Access to high-quality dental care increases the quality and length of healthy life for everyone [1]. Access to oral healthcare is determined by the client’s ability to utilize and benefit from oral healthcare [2]. Access to dental care is important to enhance and maintain good oral health, because oral health is an integral component of general health. There is clear evidence that oral diseases, and particularly moderate and advanced periodontal diseases, can have a significant effect on systemic diseases and general health [3]. The goal should be to allow all people to receive the dental care they need regardless of their financial status, geographic location, or health status. This access is controlled by the degree of fit between the client and the health care system [4]. Access to health services is often measured not only by the supply of dental services [5], but also by the utilization of dental services [6]. Exploring these factors together produces more useful and integrated information on need, demand, and oral health outcomes.

In many developing countries, access to oral health services is very limited, while in developed countries and in some industrial countries, access to oral healthcare is much better [7]. In Australia, patterns of access to dental care are described using data collected in the 2002 National Dental Telephone Interview Survey (NDTIS 2002). This survey showed that 57.6% of the dentate adult population had made a dental visit in the last year. Older age groups, subjects with high income, and females were more likely to have visited a dentist in the last year. About 53% of the population reported that they visit a dentist for checkups rather than for dental troubles or dental pain. Younger age groups, females, and respondents with high income were more likely to visit for checkups [8]. Woolfolk et al. found that female gender, high socioeconomic status (SES), having dental insurance and middle age were potential factors of more frequent dental checkups [9]. Locker et al. also reported that those of low income level and those without dental insurance were more likely to report financial barriers to dental care [10].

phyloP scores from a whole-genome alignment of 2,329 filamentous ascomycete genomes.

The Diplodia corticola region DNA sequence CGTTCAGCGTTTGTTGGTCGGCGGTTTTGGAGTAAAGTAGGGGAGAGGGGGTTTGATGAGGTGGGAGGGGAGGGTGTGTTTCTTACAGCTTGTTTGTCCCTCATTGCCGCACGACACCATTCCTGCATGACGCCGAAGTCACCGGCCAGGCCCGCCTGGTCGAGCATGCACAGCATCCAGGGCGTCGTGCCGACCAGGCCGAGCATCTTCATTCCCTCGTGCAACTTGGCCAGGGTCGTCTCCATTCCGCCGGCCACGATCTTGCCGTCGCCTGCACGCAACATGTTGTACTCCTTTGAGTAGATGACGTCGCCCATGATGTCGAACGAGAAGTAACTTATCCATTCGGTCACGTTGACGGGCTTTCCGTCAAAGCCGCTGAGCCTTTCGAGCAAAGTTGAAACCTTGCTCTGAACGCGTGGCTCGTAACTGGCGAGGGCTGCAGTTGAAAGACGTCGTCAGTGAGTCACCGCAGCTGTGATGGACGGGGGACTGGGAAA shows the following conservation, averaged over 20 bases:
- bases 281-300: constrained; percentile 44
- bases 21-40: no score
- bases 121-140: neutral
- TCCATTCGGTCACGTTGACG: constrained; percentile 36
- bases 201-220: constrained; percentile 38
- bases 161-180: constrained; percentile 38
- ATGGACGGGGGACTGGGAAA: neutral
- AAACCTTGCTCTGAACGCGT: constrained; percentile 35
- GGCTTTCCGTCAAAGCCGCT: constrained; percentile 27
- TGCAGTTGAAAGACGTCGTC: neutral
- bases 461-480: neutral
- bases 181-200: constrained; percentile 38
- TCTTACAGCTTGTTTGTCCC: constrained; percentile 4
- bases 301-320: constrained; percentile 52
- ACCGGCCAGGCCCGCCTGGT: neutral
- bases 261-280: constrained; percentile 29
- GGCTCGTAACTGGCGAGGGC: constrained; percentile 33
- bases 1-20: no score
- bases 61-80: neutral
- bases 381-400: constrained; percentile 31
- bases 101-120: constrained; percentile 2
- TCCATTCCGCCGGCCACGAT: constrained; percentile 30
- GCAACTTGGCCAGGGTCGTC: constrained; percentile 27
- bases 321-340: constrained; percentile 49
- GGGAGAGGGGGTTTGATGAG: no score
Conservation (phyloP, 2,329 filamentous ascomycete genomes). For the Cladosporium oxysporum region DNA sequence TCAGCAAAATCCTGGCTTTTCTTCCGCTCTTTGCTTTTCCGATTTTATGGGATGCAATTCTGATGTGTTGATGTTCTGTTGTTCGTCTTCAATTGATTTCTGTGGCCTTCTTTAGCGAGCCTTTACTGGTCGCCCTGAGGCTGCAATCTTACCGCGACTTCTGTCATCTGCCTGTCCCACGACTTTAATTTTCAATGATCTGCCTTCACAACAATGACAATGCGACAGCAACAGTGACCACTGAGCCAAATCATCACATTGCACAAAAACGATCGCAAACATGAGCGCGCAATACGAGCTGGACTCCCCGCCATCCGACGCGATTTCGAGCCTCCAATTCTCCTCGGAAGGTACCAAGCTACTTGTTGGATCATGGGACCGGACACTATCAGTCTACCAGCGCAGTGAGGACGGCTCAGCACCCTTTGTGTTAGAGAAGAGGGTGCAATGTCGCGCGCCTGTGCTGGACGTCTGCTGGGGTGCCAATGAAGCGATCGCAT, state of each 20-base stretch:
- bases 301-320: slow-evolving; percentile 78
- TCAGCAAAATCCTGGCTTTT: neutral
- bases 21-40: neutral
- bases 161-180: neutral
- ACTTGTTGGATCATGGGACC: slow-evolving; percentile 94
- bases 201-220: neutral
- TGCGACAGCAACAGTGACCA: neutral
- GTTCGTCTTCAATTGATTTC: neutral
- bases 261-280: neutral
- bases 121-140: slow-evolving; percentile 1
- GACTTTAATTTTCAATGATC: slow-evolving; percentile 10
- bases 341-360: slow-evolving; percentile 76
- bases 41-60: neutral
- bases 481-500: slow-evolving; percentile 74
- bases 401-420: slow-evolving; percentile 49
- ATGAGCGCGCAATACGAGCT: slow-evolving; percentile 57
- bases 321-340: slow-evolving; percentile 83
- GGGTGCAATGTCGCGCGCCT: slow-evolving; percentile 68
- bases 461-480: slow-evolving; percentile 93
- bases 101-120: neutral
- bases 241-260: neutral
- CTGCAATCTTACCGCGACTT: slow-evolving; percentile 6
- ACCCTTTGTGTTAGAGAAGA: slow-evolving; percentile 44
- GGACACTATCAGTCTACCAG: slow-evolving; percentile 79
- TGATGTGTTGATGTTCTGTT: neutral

In Jordan, few surveys have been conducted to assess dental access and attendance among Jordanians. The vast majority of Jordanian people visit the dentist only when they have a serious dental or oral health problem. “Treatment not necessary” and “cost” were found to be the common barriers to regular dental attendance. The most frequent treatments received by the respondents at their most recent visit were restorative therapy and tooth extraction [1114].